Yesterday at the GigaOm Net:work event, one of the Launchpad finalists was an interesting company called Harmon.ie (known as Mainsoft since 1993 and see Ben’s previous coverage here). The event itself was focussed on how collaboration happens today and how we will work in the future using the newer technologies that are pushing the envelope on collaboration (in fact, if you really want to know how a big company is taking collaboration to the extreme, check out this talk by Debra Chrapaty from Cisco). If you wonder why I am singling out Harmon.ie for this discussion, they are the ones who gave me a pause and think about how far/fast these modern day collaboration tools can travel in the real world.
Harmon.ie is not your bleeding edge cloud based collaboration tool. Rather, they are on a mission to bring some of the modern day collaboration into the old fashioned workflows inside the enterprises. Those of us who live on the edge of the technology easily adopt modern tools even before they enter the beta stage. But if we peep outside the Silicon Valley technology bubble, we will see many people still using Microsoft Outlook religiously. Many are not even aware of what one can do with modern day personal information manager and collaboration tools like Google Apps. I know of people who access Gmail using their Outlook. Hey, I still receive postal mail from people.
The point is that even though the bleeding edge modern day tools are taking the collaboration to the extremes, the mainstream user habits don’t change so fast. Especially, enterprise users are too slow to change their habits. Whether we like it or not, Microsoft Outlook (and not the browser) is still the always on Window for these users. Even Google realizes this fact and it is one of the reasons they are trying to change the user habits through the backdoor. Harmon.ie also understands this fact very well and they are attacking the problem head on by helping these slow movers get some of the advantages of the modern day collaboration environments.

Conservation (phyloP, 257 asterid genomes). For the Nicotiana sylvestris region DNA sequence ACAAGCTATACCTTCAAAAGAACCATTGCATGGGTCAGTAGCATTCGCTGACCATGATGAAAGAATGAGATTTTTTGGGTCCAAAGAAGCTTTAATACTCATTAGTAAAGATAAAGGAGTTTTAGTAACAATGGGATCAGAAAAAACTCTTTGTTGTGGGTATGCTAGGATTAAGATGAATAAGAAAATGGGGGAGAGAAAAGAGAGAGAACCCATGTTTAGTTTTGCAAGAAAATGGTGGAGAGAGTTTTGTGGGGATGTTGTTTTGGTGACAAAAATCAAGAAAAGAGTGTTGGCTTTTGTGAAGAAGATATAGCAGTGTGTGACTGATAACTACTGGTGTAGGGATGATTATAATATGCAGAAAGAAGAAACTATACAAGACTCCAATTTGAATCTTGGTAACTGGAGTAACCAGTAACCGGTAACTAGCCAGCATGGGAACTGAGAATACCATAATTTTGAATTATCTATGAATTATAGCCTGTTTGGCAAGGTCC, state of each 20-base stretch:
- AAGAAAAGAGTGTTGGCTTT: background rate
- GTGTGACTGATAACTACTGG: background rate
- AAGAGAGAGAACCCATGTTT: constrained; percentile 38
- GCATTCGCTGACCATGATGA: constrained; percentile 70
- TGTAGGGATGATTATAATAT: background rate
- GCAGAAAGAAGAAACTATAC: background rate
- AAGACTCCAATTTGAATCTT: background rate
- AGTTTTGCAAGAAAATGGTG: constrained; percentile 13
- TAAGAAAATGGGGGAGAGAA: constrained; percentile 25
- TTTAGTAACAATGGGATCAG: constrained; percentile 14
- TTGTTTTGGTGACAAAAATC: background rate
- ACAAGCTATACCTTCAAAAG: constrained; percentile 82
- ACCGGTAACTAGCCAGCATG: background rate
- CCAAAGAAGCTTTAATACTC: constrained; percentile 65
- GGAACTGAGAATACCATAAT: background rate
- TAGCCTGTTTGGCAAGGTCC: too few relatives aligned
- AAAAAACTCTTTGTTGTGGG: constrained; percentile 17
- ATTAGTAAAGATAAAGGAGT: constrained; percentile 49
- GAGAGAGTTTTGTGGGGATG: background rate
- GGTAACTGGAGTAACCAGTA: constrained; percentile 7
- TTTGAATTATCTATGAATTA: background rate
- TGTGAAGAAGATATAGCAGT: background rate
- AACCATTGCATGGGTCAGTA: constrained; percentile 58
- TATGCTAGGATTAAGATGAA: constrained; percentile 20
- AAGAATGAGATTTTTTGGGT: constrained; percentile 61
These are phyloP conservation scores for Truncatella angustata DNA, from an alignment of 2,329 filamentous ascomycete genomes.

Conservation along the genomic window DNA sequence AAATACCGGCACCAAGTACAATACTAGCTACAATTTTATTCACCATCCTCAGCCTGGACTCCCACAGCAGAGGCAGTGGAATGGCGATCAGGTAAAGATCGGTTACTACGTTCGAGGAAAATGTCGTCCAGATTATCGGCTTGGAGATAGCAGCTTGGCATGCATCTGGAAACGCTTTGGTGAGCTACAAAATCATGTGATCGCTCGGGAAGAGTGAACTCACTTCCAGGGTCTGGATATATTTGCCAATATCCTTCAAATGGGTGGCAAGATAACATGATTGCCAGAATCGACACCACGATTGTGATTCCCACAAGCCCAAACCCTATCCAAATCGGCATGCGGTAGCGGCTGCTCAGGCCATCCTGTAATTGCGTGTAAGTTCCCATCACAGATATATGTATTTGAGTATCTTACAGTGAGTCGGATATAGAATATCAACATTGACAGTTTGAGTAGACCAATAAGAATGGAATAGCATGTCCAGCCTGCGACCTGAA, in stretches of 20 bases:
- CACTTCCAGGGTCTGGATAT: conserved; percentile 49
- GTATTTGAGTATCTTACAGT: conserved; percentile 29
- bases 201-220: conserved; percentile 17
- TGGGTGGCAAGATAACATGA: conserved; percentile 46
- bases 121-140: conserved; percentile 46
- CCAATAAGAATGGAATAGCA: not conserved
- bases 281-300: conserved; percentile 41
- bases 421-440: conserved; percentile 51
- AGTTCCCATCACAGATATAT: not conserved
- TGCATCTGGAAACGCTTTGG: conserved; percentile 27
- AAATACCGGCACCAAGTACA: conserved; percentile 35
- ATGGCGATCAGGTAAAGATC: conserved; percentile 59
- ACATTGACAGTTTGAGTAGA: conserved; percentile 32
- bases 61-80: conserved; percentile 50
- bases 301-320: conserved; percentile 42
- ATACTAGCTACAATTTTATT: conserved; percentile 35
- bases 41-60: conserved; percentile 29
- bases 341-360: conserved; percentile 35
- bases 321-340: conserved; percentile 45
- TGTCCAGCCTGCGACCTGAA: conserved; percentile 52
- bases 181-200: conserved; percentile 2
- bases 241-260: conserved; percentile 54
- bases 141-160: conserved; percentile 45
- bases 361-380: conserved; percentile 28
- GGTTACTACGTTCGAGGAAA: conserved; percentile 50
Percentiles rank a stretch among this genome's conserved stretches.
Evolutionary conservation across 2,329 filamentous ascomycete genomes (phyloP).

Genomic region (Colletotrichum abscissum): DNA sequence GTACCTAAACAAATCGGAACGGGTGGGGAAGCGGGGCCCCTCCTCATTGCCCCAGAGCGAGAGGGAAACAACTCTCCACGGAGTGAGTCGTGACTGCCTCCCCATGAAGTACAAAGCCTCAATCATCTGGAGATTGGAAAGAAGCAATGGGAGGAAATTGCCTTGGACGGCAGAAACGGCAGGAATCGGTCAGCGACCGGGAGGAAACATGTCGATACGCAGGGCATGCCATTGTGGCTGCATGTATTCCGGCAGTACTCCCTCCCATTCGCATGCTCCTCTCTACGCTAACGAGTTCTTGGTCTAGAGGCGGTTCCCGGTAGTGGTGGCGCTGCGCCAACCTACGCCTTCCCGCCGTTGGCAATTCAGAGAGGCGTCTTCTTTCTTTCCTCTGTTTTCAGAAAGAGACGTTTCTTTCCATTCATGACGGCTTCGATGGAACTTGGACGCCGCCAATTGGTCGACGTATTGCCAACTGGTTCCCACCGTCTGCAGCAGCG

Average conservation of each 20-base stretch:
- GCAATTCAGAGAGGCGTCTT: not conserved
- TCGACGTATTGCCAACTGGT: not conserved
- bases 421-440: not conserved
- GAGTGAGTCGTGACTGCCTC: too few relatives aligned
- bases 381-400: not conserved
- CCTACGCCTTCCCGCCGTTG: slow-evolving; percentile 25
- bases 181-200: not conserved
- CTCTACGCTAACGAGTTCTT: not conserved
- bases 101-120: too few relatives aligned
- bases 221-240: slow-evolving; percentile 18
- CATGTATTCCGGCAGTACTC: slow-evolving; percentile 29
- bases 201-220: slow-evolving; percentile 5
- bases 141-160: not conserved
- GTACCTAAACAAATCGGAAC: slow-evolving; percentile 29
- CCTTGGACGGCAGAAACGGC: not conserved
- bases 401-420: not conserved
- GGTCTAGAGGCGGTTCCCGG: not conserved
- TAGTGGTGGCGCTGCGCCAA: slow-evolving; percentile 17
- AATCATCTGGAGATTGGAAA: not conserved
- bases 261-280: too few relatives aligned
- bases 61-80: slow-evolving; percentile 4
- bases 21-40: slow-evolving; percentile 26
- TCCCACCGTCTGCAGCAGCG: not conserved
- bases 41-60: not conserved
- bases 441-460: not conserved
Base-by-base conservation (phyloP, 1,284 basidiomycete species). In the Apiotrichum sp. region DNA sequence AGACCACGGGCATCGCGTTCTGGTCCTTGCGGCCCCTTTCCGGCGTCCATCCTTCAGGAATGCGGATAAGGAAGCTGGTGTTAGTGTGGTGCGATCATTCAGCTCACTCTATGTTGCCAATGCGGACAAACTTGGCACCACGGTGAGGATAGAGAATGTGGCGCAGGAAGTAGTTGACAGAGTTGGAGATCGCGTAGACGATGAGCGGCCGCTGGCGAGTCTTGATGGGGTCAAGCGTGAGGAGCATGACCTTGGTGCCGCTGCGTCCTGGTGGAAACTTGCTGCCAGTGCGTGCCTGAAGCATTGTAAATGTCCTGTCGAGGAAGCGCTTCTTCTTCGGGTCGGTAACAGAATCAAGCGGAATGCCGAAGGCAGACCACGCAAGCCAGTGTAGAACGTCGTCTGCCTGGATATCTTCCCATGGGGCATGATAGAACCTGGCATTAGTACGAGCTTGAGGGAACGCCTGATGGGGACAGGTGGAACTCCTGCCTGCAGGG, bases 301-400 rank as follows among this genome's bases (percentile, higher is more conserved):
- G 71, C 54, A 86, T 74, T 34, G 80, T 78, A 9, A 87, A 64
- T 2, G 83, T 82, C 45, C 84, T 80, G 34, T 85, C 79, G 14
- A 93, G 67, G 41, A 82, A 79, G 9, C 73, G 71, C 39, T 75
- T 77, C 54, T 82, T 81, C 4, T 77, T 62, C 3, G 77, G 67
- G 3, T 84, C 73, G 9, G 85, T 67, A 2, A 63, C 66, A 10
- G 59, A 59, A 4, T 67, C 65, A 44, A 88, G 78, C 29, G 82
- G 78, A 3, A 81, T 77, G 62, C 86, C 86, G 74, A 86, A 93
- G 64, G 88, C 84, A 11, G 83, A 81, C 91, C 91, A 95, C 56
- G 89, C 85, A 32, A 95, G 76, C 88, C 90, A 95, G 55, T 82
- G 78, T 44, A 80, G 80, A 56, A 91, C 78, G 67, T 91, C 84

To start with, Harmon.ie offers three add-ons that will help users collaborate effectively from inside of Outlook (and Lotus Notes). It transforms Microsoft Outlook or Lotus Notes into a Social Workspace. The advantage of this approach is that it doesn’t disrupt users’ existing workflows. There is no need for them to change their usage patterns. They can stay within their comfort zone and still take advantage of some of the productivity enhancing tools. Their current offerings include:
- harmon.ie for SharePoint – This brings SharePoint as a sidebar to Outlook making collaboration seamless
- harmon.ie for SharePoint-Lotus Notes – This brings SharePoint as a sidebar to Notes so that Lotus Notes users can use SharePoint from an interface they are already familiar
- harmon.ie for Google Docs – It brings Google Docs to the sidebar of Outlook much like the Google Docs gadget we use inside of Gmail
They offer a free version of harmon.ie for SharePoint and Google Docs. They also have an enterprise versions of all the products at a throw away price ($26-$50 per year based on license volume) that gives users fine grained controls and other additional features while also offering the IT admin a management console to manage the users in the organization. This freemium bottom-up approach is similar to how some of the collaboration vendors (like Yammer, for example) are going to the market.
Even though they are clearly targeting the current day market needs, they are on a short leash and they need to keep innovating and evolving in the future. Few years from now, I don’t expect enterprise users to continue using the clunky Outlook application for email. Sooner than later, enterprise email is going to move from Outlook or Lotus Notes to a more browser centric world with mobile being the predominant way to access email. Even from the point of view of Outlook, Microsoft can easily bring in such features natively to the application. Clearly, this is just a beginning for harmon.ie and it will be interesting to see how they evolve with the evolution of enterprise collaboration environment.
- End Attachment Ping Pong by Bringing SharePoint into E-Mail (readwriteweb.com)
- How to access your Google Docs from within Outlook (simplehelp.net)
- Google upgrades Apps connector for Outlook (infoworld.com)